CSI Computer Data Security


Computer users at the College of Southern Idaho (CSI) have responsibility to safeguard the information stored and used on their systems, and limit liability due to theft or loss to the fullest extent possible. The purpose of this document is to provide guidelines and recommendations to do so.


Data Protection

CSI Information Technology Services (ITS) strongly encourages its computer users to protect the data they store and access.  Particular attention should be afforded to sensitive data.  Sensitive data may include any of the following:

  • Personal info on individuals, including donors, volunteers, alumni, friends, faculty, students, attendees, and staff.  FERPA applicable information qualifies as sensitive data.
  • Confidential data that contains demographic, biographic, gift, membership, employment, academic, admissions, or financial information associated with a specific individual. 


For users who must store sensitive data on their laptop:

ITS strongly recommends disk encryption software for any laptop that will be used for storing restricted or sensitive personal information.  Please contact the Helpdesk x6311 to learn more about getting your laptop data encrypted. 


General data protection guidelines

  • Setup a screen saver password.  This prevents unauthorized access to your computer when you step away from your desk.  We recommend enabling the screen saver to kick in after 10 minutes of inactivity.
  • Lock the Door.  Keep the location of where your computer resides locked when you are away from your desk. 
  • Protect Removable Media such as USB thumb drives or external hard drives.  Encrypt the media if it contains any sensitive data.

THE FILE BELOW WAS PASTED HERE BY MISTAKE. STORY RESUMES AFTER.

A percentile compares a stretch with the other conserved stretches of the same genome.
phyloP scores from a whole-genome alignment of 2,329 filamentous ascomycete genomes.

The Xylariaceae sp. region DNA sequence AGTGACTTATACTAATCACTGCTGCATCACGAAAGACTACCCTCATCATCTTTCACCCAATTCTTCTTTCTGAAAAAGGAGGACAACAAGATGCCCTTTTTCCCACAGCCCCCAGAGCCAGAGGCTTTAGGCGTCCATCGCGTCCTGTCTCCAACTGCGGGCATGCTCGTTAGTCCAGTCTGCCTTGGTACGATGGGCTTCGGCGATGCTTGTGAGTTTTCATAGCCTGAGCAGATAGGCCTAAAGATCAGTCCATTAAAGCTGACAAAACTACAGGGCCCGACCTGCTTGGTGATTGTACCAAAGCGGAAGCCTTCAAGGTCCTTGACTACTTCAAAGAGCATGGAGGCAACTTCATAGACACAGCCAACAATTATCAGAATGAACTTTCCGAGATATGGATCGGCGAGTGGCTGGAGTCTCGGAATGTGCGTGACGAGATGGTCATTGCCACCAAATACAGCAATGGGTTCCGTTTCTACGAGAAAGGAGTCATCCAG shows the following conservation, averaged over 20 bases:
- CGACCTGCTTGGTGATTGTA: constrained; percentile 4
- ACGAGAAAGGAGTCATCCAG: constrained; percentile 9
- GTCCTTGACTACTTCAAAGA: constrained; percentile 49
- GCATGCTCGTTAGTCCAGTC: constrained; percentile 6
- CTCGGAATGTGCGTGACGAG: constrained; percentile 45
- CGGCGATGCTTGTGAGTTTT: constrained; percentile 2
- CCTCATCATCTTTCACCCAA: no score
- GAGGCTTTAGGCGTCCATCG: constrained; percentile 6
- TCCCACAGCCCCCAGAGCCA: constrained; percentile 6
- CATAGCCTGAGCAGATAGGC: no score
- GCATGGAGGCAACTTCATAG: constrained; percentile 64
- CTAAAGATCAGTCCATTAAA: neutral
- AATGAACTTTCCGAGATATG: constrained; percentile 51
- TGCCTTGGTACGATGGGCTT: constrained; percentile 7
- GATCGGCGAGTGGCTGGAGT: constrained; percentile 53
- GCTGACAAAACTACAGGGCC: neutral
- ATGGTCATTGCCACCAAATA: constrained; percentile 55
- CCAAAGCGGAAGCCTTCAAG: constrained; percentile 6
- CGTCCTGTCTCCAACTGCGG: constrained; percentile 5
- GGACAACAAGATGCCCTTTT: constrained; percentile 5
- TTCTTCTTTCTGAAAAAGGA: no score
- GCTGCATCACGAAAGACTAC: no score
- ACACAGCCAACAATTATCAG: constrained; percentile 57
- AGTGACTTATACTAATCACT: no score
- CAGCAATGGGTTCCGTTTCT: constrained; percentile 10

• Shred your printouts.  Shred any papers that may contain sensitive data, such as class rosters, class schedules or other information.
  • Use caution in your Internet browsing.  Many web sites look innocent but secretly download spyware, trojans and keyloggers on your system.  Internet gaming, pornographic, and peer to peer file sharing sites are notorious for “drive by” downloads.  Be cautious with other sites as well:  a major nationwide retailer was recently cited for pushing tracking spyware onto customer computers.  Programs such as McAfee’s Site Advisor (http://www.siteadvisor.com) assist Internet users by identifying rogue websites.
  • Do not share your passwords.  Don’t post your password(s) where others may see them.  Do not allow workstudies to get on the system using your credentials.
  • Do not allow students or family members (including children) to use your office computer.  Too often visitors are given unauthorized access to your office computer.  This puts your computer, the files it contains, and the network in jeopardy.  We receive many service calls asking us to clean spyware and viruses off computers where unauthorized users have downloaded rogue software.
  • Power off of your PC at the end of the day.  This helps prevent unauthorized intruders from accessing your files and the network using your credentials. 
  • Perform regular backups.  Backup your My Documents folder regularly.   Because of space limitations, we do not recommend you backup to the network.  Use a USB hard drive or USB thumb drive instead.  If you use a backup drive, do not keep it near your computer. Instead, store it in a secure location, such as a locked cabinet.